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Vermont’s handful of medical marijuana dispensaries have exclusive permission to grow and sell marijuana in the state.  If and when lawmakers legalize non-medical weed, they will likely have a head start on a very profitable industry.

From the outside, Shayne Lynn’s 2,800-square-foot building in Milton looks more like an insurance company’s headquarters than a marijuana production plant.  Inside, thousands of marijuana plants grow under artificial light. Some are secured behind glass windows, others obscured inside shipping containers.

“We’ve been here probably roughly two years in this building now,” Lynn says as he walks upstairs. “So I would say every month there’s something new going on.” 

Near a commercial kitchen, people assemble vape pens and place lozenges into packaging. Lynn’s 50 employees take cannabis from tiny clones and get it into customers’ hands.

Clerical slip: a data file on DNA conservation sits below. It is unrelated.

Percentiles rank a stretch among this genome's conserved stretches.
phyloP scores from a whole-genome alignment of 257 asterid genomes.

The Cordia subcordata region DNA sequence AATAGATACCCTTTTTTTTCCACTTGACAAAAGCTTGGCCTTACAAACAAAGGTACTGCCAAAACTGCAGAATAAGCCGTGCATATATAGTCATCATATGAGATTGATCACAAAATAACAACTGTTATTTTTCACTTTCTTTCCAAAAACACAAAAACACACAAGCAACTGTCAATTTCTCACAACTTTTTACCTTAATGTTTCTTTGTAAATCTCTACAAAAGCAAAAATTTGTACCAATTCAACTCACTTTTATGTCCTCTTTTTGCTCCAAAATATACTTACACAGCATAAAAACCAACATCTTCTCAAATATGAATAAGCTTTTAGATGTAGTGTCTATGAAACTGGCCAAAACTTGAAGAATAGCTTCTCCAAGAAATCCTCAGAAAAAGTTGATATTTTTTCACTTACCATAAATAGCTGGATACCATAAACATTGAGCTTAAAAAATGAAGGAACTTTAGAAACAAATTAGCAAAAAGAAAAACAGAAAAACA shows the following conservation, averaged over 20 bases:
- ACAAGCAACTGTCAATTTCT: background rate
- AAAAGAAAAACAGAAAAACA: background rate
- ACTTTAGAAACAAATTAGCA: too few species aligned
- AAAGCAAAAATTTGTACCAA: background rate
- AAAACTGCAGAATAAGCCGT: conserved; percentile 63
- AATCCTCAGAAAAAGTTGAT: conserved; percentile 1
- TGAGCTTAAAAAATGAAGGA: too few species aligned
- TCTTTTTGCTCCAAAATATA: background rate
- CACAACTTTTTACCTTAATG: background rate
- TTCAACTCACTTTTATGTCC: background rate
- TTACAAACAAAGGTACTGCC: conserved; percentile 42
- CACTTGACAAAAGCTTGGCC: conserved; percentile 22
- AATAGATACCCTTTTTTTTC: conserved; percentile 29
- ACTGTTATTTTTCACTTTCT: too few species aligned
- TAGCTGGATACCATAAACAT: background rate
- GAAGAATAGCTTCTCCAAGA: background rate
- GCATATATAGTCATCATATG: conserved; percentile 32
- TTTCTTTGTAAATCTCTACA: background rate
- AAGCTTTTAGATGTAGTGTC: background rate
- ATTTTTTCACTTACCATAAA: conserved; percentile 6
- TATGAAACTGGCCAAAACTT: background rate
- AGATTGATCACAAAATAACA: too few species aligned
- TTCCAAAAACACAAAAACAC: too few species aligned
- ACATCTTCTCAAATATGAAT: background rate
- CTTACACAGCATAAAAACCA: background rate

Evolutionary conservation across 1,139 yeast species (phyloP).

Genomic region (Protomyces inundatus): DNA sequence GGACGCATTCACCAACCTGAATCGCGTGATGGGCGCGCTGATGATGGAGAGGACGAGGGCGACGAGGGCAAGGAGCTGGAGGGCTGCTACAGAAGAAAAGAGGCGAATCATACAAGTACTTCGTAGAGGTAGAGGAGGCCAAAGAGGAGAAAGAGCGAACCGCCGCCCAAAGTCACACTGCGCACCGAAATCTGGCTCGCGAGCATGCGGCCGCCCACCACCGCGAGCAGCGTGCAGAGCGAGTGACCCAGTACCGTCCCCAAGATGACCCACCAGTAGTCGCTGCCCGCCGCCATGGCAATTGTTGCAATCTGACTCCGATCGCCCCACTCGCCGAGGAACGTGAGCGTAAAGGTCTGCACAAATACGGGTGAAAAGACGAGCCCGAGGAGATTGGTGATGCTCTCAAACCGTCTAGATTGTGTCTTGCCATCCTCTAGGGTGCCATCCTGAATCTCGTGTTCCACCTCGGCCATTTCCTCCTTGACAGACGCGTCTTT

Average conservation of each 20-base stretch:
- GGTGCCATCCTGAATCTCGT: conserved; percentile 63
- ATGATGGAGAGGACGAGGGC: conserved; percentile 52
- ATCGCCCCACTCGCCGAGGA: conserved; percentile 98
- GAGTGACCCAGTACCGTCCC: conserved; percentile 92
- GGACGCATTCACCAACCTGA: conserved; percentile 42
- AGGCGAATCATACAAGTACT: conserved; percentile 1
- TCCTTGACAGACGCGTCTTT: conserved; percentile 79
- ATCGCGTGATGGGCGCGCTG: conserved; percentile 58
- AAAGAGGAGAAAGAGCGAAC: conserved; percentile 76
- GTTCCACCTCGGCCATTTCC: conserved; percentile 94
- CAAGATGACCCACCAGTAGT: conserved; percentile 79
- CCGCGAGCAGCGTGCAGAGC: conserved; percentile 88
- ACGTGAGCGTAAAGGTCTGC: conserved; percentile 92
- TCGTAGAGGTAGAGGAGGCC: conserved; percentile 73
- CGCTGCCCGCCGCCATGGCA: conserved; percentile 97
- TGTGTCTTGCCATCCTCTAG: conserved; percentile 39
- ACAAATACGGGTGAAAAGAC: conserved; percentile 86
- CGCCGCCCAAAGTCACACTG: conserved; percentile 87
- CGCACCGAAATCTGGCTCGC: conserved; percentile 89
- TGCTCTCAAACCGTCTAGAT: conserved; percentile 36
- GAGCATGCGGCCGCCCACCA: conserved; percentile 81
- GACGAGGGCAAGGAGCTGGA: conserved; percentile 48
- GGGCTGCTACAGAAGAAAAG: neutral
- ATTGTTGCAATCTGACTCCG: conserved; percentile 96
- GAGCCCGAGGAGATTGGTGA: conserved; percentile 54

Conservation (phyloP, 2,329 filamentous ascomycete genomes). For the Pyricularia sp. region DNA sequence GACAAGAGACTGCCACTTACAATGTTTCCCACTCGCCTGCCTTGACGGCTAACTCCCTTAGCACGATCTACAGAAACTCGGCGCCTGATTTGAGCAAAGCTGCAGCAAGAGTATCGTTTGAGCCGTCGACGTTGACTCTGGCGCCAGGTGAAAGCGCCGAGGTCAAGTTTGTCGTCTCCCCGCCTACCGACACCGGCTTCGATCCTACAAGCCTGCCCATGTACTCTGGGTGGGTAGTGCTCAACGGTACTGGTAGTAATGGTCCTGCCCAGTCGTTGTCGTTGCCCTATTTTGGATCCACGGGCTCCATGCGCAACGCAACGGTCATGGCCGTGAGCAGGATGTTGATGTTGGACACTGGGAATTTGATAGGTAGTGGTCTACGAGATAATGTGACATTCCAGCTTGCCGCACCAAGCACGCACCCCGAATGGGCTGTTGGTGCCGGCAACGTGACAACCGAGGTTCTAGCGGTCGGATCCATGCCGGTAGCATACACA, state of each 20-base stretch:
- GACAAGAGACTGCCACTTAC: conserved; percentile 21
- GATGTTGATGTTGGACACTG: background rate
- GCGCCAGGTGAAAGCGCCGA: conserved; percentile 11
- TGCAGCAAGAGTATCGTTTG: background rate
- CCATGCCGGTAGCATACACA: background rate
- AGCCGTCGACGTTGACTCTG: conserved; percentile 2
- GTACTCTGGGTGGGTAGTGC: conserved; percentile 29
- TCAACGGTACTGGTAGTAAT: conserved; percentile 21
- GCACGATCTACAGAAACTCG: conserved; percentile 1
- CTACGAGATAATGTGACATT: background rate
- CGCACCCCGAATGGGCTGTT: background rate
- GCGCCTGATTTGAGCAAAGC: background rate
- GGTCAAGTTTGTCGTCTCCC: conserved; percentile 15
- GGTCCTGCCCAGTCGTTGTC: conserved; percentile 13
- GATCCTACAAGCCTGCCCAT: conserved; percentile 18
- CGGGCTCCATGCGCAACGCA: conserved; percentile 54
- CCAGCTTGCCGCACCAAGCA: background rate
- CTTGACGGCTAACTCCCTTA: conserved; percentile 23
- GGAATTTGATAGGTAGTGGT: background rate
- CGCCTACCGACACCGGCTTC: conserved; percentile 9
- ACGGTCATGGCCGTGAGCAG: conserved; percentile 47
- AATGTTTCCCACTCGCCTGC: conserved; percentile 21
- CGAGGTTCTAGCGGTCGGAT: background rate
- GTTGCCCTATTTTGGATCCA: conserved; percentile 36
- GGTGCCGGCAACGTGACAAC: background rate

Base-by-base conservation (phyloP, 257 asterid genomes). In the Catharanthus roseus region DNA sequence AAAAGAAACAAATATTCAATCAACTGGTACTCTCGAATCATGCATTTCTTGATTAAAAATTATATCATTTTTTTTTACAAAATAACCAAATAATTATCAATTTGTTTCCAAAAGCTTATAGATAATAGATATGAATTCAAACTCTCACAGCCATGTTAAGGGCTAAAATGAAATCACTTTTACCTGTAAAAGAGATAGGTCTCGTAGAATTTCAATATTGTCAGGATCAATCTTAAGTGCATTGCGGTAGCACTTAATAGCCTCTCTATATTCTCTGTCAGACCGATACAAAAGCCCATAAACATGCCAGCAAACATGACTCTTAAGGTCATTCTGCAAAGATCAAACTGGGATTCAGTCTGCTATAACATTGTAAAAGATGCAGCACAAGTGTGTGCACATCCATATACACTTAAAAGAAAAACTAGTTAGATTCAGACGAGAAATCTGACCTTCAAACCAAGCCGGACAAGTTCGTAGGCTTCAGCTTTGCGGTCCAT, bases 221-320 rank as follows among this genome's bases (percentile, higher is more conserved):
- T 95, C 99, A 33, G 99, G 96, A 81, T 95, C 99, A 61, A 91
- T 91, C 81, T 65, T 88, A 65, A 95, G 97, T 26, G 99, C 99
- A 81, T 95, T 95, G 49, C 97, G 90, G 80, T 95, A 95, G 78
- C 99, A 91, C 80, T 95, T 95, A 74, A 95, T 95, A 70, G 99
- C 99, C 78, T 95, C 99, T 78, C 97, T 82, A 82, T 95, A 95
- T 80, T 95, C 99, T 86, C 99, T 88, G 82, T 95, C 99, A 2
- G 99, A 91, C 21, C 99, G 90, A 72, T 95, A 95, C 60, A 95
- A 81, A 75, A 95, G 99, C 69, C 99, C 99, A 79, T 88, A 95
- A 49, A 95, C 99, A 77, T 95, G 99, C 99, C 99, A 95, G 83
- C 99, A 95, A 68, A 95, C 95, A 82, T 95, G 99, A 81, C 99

That is how lawmakers and officials wanted it. State law allows five dispensaries to grow, process and sell medical marijuana. Each is assigned to a region, and patients have to commit to one dispensary. There is virtually no competition outside of the black market and home growing.

“That would

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BURLINGTON, Vt. — For the first time, this year’s Vermont Tech Jam will include a panel of three local Vermont cannabis entrepreneurs who will discuss the intersections between technology and cannabis at a session titled, “What’s Next for Cannabiz and Tech in Vermont?” on Saturday, October 21 at 11:00 a.m.

The Vermont Tech Jam is an annual career fair/tech expo that kicks off its 11th installment on Friday, October 20 at the Champlain Valley Exposition in Essex Junction. 

Over the course of two days, Tech Jam unfolds with three unique programming tracks for pros and job-seekers, hackerspaces, interactive panels, an awards show, and a Friday evening party featuring craft beers, a VR demo, and live tunes.

On the morning of Saturday, October 21, at 11:00am the cannabis panel, titled, “What’s Next for Cannabiz and Tech in Vermont?”, will take place in Upstairs Room A at the Champlain Valley Exposition Center.

When asked about the decision to include cannabis as a topic in this year’s Tech Jam, organizer Cathy Resmer — who is also the Associate Publisher of Seven Days, which supports